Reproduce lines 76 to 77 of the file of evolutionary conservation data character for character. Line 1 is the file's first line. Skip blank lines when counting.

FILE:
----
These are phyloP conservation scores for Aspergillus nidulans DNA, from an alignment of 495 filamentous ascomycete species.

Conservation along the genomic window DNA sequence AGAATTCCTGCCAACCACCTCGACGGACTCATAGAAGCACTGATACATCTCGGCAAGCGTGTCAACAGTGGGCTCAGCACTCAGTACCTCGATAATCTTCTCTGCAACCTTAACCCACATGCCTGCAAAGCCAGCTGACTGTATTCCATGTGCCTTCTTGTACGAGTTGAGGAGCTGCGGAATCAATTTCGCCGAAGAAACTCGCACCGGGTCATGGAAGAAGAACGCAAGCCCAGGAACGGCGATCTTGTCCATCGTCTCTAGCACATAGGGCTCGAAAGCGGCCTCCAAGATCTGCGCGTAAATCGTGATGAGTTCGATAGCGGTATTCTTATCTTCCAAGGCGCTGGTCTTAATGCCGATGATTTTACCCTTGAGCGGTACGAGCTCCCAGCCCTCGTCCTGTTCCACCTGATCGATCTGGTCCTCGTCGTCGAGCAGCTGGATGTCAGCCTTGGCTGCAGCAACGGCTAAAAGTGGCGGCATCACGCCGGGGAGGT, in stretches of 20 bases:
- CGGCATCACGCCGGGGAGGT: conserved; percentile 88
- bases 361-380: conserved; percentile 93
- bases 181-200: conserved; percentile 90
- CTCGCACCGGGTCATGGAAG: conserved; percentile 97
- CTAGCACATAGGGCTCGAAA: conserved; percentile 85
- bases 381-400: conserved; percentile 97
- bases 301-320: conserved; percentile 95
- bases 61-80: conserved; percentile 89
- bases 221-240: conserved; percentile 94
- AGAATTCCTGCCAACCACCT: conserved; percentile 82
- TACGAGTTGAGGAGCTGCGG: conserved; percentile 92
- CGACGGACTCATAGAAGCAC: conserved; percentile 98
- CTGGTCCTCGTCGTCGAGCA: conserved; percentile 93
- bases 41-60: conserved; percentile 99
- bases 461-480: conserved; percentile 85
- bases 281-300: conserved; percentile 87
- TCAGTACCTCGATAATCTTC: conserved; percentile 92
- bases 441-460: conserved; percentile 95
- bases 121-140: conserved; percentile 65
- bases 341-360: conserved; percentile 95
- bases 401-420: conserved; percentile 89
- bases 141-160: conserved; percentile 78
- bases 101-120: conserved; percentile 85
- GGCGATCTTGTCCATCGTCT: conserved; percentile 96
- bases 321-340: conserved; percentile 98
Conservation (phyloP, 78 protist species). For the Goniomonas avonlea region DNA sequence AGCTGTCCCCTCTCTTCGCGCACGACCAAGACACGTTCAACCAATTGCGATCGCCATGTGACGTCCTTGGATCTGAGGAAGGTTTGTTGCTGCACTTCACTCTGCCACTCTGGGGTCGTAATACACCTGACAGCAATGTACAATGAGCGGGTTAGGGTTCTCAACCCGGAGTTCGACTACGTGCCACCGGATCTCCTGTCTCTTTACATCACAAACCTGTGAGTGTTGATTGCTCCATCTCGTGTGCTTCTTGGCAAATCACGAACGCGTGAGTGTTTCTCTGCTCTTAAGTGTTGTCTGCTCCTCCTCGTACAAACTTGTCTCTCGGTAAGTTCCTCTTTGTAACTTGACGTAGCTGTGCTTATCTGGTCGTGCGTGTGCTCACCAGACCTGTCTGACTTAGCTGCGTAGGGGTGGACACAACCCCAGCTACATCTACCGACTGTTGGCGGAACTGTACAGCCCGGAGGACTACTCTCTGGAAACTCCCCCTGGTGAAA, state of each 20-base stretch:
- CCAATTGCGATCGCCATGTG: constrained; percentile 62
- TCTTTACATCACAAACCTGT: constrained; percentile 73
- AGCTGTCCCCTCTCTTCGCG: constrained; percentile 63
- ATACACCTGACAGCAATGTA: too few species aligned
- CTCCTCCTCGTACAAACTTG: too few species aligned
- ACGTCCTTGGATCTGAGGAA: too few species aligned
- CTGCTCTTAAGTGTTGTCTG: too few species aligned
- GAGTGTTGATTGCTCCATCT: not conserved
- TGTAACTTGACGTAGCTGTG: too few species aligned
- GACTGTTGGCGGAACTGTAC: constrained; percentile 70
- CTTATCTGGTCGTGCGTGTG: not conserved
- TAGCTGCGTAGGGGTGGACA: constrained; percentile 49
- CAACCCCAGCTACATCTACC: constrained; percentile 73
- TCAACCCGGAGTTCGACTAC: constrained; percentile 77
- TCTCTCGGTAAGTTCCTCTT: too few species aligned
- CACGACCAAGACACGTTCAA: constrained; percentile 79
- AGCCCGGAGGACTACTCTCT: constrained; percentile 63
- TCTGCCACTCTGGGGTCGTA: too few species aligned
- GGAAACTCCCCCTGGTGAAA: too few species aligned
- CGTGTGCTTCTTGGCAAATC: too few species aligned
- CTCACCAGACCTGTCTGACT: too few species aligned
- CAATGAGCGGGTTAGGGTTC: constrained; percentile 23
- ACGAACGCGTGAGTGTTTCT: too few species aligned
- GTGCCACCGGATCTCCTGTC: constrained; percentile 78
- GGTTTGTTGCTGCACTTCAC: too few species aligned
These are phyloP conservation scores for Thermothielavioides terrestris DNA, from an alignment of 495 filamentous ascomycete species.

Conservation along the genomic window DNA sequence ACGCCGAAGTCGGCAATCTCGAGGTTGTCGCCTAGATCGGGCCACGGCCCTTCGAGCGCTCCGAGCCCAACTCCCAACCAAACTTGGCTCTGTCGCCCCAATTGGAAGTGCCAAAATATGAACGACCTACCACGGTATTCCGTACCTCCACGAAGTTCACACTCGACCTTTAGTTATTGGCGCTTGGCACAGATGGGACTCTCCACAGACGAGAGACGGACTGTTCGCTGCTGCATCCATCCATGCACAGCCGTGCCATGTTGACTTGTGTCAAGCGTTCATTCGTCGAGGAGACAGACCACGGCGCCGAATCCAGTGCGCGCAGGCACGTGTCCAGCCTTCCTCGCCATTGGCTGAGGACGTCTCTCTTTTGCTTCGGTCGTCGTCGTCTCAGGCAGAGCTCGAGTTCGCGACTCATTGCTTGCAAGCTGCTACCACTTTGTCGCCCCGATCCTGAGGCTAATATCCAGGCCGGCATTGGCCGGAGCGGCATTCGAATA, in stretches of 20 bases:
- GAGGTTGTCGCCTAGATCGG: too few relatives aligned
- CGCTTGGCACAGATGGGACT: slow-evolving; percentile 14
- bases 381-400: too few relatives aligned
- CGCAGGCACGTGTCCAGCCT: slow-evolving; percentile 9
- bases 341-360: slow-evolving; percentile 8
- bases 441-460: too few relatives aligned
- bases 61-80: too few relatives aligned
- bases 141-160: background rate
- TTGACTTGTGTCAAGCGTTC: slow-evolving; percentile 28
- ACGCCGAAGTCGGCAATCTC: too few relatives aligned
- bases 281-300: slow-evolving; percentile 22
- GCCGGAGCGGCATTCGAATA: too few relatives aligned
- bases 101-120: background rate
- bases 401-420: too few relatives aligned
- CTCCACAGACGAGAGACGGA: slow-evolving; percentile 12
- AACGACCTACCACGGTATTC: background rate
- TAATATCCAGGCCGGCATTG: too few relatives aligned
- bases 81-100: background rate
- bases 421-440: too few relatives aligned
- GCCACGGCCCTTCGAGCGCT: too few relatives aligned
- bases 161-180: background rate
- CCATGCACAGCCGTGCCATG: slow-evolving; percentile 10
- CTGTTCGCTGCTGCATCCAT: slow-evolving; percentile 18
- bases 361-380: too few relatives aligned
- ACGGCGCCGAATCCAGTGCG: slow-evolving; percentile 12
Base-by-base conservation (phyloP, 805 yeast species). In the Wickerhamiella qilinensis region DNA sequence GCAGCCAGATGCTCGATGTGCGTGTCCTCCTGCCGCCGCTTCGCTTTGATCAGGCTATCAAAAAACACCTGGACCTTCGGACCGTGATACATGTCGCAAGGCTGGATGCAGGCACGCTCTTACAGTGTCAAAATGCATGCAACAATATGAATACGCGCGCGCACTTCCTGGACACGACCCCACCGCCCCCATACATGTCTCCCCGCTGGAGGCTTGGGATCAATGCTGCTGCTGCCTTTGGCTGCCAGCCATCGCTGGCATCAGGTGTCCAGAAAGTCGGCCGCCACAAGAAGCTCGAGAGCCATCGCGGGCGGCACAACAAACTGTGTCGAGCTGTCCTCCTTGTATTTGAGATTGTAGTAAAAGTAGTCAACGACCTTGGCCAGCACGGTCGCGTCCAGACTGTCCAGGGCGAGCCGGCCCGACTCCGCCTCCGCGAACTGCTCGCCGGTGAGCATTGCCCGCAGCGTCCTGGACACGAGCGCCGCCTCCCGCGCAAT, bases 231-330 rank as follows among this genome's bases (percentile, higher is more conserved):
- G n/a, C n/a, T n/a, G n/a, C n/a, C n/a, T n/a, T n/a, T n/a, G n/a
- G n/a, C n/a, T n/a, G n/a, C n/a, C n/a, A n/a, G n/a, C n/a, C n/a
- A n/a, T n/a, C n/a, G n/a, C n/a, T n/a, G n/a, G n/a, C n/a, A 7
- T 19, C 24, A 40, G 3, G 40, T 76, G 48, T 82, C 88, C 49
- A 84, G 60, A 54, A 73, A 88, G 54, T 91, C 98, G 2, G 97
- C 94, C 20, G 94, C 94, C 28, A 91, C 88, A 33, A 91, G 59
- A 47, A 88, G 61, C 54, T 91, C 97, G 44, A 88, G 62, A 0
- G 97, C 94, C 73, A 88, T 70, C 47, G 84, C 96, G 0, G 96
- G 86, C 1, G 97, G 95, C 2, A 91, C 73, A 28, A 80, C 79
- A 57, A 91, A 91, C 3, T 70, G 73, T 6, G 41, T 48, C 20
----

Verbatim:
- bases 161-180: background rate
- CCATGCACAGCCGTGCCATG: slow-evolving; percentile 10